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Dr. Michael Katz

President, www.EatingKids.com

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Does the lack of physical education classes in many public schools contribute to the childhood obesity epidemic?

When I was in public school we had to take gym every day. I had 50 minutes of "physical education" every school day from Kindergarten through Senior year of high school. It turns out that LOTS of schools don't have gym anymore. So, does missing out on this 50-minute "workout" every school day contribute to childhood obesity.

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    May 22 2011: The lack of physical activities does contribute but it's not the main cause. According to www.letsmove.gov: "Over the past three decades, childhood obesity rates in America have tripled, and today, nearly one in three children in America are overweight or obese. The numbers are even higher in African American and Hispanic communities, where nearly 40% of the children are overweight or obese''

    I think that most of these problems started with the kind of lifestyle Americans developed along the years, always in a rush, this combined with the fact that cheap fast food is available at every corner caused a lot of Americans to be very unhealthy. Kids eat what parents eat most of the time, and parents buy what they can afford and is fast and simple, so if it is more affordable to buy a $1 hamburger than to spend $$$ on a bag of fruit and vegetables, of course that poor families will opt to buy Mcdonald's dollar menu.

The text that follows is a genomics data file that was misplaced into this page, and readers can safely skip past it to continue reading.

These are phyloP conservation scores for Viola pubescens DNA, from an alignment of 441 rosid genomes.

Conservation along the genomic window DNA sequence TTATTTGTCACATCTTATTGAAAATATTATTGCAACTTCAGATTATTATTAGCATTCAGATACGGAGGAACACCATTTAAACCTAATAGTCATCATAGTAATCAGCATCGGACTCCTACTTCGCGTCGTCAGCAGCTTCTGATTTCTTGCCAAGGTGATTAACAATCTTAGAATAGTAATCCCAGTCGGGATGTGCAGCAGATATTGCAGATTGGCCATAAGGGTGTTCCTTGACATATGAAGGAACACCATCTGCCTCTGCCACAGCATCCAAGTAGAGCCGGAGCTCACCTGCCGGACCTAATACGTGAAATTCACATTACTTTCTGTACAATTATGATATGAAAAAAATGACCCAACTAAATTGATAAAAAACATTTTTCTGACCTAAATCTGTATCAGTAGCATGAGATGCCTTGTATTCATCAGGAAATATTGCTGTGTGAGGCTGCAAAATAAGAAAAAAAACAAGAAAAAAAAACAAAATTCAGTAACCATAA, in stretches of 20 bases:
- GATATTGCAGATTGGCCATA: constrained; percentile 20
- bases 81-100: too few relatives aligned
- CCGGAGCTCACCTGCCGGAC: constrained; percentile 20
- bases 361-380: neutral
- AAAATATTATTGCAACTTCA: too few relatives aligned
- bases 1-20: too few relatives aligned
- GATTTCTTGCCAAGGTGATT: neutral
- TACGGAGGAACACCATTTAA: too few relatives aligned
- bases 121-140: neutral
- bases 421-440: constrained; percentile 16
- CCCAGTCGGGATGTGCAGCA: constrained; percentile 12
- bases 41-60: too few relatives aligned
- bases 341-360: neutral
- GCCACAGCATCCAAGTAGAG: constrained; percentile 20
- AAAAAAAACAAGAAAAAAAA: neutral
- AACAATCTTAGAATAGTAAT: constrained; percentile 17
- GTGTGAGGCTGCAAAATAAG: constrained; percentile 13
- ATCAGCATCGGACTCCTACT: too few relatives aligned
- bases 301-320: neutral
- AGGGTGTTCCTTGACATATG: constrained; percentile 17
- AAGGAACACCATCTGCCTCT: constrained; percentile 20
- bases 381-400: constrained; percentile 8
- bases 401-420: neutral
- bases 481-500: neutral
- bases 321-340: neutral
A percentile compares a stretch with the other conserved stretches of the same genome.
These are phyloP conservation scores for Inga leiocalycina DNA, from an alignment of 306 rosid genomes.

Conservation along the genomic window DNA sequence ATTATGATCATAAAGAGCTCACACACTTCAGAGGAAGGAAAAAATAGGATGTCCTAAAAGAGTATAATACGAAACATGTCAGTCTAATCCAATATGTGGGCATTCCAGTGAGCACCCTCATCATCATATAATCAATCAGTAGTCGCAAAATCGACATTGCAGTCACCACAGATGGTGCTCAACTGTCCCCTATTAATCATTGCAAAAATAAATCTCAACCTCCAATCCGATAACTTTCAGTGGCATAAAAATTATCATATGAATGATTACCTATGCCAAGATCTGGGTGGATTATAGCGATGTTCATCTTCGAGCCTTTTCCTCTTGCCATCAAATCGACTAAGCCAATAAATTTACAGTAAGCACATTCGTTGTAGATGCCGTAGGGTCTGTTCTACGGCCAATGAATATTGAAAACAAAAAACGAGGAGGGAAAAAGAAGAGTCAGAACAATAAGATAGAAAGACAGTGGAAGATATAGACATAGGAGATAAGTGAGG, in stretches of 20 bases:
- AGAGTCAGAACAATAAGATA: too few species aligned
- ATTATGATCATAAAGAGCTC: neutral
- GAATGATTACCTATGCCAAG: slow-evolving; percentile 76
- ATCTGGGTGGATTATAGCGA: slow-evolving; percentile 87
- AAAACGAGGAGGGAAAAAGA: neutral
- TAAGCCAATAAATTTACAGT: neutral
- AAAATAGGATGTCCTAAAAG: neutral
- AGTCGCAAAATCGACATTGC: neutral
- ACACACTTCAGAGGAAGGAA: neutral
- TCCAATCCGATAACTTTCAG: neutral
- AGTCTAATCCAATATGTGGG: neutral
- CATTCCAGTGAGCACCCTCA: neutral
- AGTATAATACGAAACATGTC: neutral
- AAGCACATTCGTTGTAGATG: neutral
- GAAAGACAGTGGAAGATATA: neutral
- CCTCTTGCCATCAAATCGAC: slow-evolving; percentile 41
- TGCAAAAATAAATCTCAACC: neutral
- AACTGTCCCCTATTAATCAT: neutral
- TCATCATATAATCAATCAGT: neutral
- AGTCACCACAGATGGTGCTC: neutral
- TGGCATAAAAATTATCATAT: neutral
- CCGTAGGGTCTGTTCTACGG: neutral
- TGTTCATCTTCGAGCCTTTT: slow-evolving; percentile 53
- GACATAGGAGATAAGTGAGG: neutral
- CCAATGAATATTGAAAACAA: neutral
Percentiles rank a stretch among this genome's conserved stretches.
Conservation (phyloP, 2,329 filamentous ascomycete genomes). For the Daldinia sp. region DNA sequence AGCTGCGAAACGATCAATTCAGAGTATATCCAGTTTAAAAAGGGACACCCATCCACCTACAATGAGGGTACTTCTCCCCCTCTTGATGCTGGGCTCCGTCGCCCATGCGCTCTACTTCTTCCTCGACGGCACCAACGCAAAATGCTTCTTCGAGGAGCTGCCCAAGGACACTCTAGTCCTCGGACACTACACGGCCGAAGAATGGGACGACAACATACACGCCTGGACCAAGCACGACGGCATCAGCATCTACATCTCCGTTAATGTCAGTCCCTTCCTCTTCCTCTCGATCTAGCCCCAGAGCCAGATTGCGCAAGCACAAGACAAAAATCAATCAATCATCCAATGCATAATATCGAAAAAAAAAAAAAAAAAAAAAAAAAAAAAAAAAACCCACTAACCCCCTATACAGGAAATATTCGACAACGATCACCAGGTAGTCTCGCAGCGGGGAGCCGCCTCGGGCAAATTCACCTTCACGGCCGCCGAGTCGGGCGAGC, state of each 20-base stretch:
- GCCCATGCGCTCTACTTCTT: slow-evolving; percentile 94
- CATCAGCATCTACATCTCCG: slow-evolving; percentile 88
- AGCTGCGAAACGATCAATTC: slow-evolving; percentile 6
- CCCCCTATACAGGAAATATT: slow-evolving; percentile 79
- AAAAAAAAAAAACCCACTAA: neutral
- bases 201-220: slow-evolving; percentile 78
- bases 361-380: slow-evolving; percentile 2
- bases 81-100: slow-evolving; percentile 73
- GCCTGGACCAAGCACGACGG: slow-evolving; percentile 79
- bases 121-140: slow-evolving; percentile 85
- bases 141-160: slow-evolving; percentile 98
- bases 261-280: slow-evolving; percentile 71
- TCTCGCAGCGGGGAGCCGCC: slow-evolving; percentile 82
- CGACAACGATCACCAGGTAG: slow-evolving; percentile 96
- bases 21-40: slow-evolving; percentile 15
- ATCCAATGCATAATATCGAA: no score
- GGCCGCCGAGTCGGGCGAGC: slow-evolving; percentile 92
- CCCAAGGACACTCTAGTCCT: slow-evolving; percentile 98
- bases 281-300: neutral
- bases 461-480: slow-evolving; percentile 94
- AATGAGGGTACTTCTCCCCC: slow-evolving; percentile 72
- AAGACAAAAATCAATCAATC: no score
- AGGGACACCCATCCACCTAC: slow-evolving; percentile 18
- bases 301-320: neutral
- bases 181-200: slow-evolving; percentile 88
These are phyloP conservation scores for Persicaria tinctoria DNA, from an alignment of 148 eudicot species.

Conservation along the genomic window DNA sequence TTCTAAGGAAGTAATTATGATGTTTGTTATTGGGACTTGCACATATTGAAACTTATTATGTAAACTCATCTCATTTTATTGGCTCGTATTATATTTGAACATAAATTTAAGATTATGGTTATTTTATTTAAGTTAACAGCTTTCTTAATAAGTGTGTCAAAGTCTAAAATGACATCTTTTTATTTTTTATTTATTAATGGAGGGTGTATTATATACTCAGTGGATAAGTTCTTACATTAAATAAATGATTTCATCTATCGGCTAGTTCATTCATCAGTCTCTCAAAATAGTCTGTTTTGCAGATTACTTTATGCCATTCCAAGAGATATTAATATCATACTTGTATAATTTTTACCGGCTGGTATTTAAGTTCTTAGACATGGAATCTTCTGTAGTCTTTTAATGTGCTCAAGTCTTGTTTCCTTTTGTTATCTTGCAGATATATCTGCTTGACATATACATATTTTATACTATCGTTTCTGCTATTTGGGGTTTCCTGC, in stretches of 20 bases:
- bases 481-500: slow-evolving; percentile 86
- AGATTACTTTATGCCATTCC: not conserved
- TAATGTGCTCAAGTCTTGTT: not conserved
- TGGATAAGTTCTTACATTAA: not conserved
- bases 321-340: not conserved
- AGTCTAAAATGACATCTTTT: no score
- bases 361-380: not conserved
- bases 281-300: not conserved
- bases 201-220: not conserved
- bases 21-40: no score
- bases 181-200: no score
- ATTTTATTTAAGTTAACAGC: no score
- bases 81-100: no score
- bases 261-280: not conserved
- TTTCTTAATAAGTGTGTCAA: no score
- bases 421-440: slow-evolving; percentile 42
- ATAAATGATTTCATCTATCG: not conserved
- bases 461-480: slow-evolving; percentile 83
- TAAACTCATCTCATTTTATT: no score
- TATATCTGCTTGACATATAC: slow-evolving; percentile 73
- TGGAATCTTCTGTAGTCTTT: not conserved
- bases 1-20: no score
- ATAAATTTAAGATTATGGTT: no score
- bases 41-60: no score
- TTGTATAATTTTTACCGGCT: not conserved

It is no coincidence that minority poor children are the ones more affected by obesity. I have heard people saying that fruit and vegetables are not ''sustaining'' enough, and they'd rather pay less money and get foods that make them feel ''full'', such as pizzas, hamburgers, etc... I can understand when people just can't afford to eat very healthy because I know it can cost a lot. With obesity comes other types of problems such type 2 diabetes:
    "Health care providers are finding more and more children with type 2 diabetes, a disease usually diagnosed in adults aged 40 years or older''
    http://www.cdc.gov/diabetes/projects/cda2.htm
    Also, kids seem to be more sedentary than they used to be. Instead of playing outside and practicing sports, they spend more time watching TV, playing video games or on the computer.
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      May 23 2011: You're not wrong about lifestyle. In fact, that is why I asked about this subject. If PE classes actually got kids up and moving for 50 minutes on school days that would go far in helping them burn calories and fat, increase metabolism, etc. I'm all in favor of education and life-style modification, but as long as you've got a kid in school 5 days a week, shouldn't you use that time to educate them directly - as well as get them up and moving?

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